The gospels tell us that after King Herod died, an angel appeared in a dream to Joseph in Egypt, telling him: “Get up! Take the Child and his mother and go to the land of Israel, for those seeking the Child’s life are now dead” (Mt 2, 19-20). The angel, it would seem, spoke prematurely. The Child, the infant-Christ, was still in danger, is still in danger, is still mortally threatened, and is still being tracked down, right to this day.
God still lies vulnerable and helpless in our world and is forever under attack. All forms of violence, of aggression, of intimidation, of bullying, of ego-parading, of seeking advantage, are still trying to kill the Child. And the Child is threatened too in less overt ways, namely, whenever we turn a blind eye on those who lie helpless and exposed in war, poverty, and economic injustice, we are still killing the Child. Herod may be dead, but he has many friends. The Child is forever threatened.
Many of us are familiar with the story of the Trappist monks in Algeria who were martyred by terrorists in 1996. Some months before being taken captive and executed, they had been visited by the terrorists, ironically on Christmas Eve, just as they were preparing to celebrate the Christmas Eve eucharist. The terrorists, heavily armed with guns, left after a tense standoff wherein the monks would did not agree to give them the medical supplies they were demanding. But the monks, understandably, were badly shaken.
What was their response? They went immediately to their chapel and sang the Christmas mass, putting special emphasis on how Jesus entered this world radically vulnerable and helpless and was immediately under threat. Their measured, eventual response honoured this immediate reaction: living now under the threat of death, they refused to arm themselves or accept military protection, believing that there was an unbridgeable incongruity between what they had vowed themselves to and the presence of guns inside their monastery.
Moreover, after that initial encounter with armed terrorists, their abbot, Christian de Cherge, introduced a special mantra into his daily prayer: Disarm me! Lord, disarm me! Living under the threat of arms, he prayed daily to remain disarmed, physically helpless against potential attack, to be like a newborn child, like the newborn Jesus, exposed and helpless before the threat of violence.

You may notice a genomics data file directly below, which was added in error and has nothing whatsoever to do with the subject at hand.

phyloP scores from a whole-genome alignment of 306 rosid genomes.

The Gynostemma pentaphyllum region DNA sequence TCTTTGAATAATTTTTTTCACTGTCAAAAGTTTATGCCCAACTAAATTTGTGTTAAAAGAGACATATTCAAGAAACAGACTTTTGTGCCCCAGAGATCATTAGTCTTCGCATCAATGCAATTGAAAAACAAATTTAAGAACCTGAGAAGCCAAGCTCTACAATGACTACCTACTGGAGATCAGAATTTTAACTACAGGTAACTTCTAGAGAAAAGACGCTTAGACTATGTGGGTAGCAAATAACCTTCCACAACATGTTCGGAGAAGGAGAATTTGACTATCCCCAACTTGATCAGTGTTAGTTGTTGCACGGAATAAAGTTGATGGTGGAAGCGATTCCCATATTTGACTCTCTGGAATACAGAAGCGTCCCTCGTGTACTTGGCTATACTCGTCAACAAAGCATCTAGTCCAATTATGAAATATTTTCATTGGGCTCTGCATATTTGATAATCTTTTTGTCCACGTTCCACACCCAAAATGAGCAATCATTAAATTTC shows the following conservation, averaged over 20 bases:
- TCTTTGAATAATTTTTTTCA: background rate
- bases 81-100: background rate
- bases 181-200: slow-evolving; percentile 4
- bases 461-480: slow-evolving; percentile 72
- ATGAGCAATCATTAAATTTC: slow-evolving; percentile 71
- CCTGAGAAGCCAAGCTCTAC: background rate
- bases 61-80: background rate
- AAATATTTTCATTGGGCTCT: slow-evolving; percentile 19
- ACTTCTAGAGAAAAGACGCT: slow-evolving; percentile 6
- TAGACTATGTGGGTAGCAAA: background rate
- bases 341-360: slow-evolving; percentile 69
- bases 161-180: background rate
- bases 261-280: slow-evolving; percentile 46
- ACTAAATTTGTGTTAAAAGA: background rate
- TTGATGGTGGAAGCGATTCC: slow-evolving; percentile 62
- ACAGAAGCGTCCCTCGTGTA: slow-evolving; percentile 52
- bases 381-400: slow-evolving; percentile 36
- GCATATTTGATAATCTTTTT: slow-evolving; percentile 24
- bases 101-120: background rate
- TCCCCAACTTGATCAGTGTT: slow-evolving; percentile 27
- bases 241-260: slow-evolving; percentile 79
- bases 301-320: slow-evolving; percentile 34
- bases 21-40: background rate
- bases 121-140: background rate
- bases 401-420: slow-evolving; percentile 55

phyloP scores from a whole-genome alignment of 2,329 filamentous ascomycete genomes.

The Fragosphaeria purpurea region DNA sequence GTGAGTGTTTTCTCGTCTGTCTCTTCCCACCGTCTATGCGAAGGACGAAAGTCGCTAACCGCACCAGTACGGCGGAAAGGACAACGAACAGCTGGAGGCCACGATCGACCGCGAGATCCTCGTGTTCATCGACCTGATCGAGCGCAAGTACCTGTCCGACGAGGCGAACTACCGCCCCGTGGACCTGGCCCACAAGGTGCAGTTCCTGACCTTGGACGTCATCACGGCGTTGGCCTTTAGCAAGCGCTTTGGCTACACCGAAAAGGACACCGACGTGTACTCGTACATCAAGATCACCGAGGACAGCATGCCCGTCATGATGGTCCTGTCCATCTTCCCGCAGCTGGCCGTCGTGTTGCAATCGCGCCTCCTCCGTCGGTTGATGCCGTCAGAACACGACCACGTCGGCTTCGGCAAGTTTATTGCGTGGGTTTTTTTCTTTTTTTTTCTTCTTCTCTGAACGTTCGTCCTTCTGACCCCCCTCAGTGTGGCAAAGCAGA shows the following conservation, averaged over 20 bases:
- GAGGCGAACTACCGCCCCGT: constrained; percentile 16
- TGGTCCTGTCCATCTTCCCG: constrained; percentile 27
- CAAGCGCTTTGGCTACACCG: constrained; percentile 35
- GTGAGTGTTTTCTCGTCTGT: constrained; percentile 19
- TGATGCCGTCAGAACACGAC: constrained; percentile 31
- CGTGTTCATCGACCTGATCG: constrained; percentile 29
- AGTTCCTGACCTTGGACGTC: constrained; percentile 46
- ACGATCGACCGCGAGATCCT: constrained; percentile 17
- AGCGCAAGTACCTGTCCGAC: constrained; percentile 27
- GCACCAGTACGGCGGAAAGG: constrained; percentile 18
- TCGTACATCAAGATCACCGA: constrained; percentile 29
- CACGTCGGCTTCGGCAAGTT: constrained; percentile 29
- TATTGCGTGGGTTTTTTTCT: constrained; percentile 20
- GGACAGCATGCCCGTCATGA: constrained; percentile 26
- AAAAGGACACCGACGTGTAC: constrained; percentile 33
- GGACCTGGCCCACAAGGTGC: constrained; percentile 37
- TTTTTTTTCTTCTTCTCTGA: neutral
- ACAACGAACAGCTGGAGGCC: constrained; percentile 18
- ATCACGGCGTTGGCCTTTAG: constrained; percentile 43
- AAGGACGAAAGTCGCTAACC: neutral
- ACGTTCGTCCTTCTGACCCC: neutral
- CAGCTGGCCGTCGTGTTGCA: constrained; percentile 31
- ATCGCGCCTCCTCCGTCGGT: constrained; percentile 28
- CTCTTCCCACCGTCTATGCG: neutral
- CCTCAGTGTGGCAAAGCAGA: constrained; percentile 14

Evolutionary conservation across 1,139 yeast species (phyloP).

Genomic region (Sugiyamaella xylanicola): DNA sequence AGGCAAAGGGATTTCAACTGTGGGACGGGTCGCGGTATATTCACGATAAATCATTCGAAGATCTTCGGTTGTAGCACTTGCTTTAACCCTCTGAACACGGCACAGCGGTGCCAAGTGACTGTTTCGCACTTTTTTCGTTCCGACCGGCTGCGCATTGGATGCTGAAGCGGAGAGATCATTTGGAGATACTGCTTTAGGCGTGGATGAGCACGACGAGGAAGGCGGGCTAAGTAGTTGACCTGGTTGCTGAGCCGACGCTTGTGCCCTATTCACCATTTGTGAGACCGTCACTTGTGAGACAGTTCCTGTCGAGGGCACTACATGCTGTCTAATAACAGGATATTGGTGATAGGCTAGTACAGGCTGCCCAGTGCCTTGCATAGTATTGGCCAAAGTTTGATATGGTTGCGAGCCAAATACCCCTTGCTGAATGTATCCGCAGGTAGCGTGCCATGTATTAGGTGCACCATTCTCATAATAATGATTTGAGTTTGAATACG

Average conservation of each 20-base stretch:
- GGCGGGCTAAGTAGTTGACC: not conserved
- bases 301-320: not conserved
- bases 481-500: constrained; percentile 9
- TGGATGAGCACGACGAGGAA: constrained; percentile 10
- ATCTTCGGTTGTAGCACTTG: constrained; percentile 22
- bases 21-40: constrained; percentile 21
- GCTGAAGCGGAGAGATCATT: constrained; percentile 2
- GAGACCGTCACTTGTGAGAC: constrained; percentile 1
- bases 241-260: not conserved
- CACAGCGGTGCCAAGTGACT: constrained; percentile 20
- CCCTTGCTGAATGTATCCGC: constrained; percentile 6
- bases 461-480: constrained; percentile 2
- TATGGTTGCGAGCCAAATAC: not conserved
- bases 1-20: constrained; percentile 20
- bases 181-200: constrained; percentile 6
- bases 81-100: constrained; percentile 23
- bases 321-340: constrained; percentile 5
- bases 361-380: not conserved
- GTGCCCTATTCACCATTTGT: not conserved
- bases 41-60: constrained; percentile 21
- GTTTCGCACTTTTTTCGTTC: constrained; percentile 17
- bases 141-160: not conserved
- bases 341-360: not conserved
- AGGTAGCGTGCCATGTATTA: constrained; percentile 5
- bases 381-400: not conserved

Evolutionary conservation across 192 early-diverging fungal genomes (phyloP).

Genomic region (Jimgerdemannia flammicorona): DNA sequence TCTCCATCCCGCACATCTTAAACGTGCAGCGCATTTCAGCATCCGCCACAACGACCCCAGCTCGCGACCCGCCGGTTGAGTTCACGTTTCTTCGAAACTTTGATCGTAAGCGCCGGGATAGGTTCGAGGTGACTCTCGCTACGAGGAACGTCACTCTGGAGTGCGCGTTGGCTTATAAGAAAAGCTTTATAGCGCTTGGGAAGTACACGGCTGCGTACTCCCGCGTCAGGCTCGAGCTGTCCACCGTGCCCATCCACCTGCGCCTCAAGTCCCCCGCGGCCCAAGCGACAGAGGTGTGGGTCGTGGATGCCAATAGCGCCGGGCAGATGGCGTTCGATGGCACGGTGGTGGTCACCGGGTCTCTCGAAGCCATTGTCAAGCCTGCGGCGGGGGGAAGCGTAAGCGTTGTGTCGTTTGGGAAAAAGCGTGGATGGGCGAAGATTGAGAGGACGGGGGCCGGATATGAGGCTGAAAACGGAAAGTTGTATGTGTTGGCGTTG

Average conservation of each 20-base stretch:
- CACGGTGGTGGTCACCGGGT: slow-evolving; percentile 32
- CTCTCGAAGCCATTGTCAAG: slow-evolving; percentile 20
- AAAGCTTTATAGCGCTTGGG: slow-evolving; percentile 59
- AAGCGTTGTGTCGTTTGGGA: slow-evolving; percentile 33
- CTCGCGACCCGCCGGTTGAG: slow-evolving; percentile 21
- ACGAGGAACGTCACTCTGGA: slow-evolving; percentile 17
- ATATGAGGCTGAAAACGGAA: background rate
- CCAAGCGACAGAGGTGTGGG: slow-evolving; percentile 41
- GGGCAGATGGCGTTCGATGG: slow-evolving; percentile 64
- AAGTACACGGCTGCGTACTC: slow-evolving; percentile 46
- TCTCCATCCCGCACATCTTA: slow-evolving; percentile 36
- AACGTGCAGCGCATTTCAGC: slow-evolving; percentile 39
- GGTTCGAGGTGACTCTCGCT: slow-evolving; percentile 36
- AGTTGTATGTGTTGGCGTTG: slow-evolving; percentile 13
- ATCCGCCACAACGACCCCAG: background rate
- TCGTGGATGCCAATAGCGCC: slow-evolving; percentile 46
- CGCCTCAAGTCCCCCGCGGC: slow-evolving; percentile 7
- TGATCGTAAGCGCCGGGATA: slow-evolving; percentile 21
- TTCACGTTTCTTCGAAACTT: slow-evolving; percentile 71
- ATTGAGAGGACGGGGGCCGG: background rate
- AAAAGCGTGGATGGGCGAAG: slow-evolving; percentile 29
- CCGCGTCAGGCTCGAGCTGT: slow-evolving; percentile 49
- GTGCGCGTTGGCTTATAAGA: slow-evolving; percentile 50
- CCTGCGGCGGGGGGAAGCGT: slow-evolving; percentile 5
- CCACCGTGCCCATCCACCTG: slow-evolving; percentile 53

But that’s not an easy thing to imitate, especially since most everything in our world today beckons us toward its opposite, namely, to arm ourselves, to counter every threat, gun for gun, to meet all potential threat with armed resistance. It’s the times: like Christian de Cherge and his community of monks, we too live under the threat of terrorism and widespread violence. And our paranoia is heightened as, daily, our news reports give us images of terrorist shootings, bombings, beheadings, mass-shooting, street violence, and domestic violence. We live in violent times. Understandably there’s an itch to arm ourselves.
So how realistic is it to refuse to arm ourselves? How realistic is it to pray to be disarmed?
Christianity has always defended both justified self-defense and just war. Beyond even this, no prudent society would ever choose to disband its police force and its military and these, necessarily, carry guns and other weapons. Indeed it might be said that those who argue for radical pacifism can do so only because they are already protected by police and soldiers with guns. It’s not too much of a stretch to say that, except for the guns and weapons that protect us, we all stand helpless before the criminals and psychopaths of this world. But that needs some nuance.
Among other things, there’s still a powerful case to be made for remaining personally disarmed. The late Cardinal of Chicago, Francis George, argued it this way: We need pacifists in the same way as we need vowed religious celibates, that is, we need gospel-inspired persons to give a particular, sometimes singular witness, to what the gospels ultimately point to, namely, to a place beyond our present imagination, a heaven within which we will relate to each other in an intimacy which we cannot yet imagine and where there will be no arms or weapons. In heaven, we will be utterly defenceless before each other. There will be no guns in heaven.
This reality is already imaged in the newborn Christ, helpless and vulnerable and already so threatened.
It is also imaged in our own modern-day pacifists. From Dorothy Day to Martin Luther King, from Mother Teresa to Christian de Cherge, from Daniel Berrigan to Larry Rosebaugh, we have been gifted by the witness of gospel-inspired persons who, in the face of physical threat and violence, chose to risk their lives rather than pick up a gun. The times are forcing us too to choose: Do we arm ourselves or not?
Because those seeking the life of the Child are still around, paranoid folks like King Herod, killing indiscriminately for fear that a helpless child might soon threaten their throne and their privilege.
Rolheiser, theologian, teacher and award-winning author, is president of the Oblate School of Theology in San Antonio, Texas.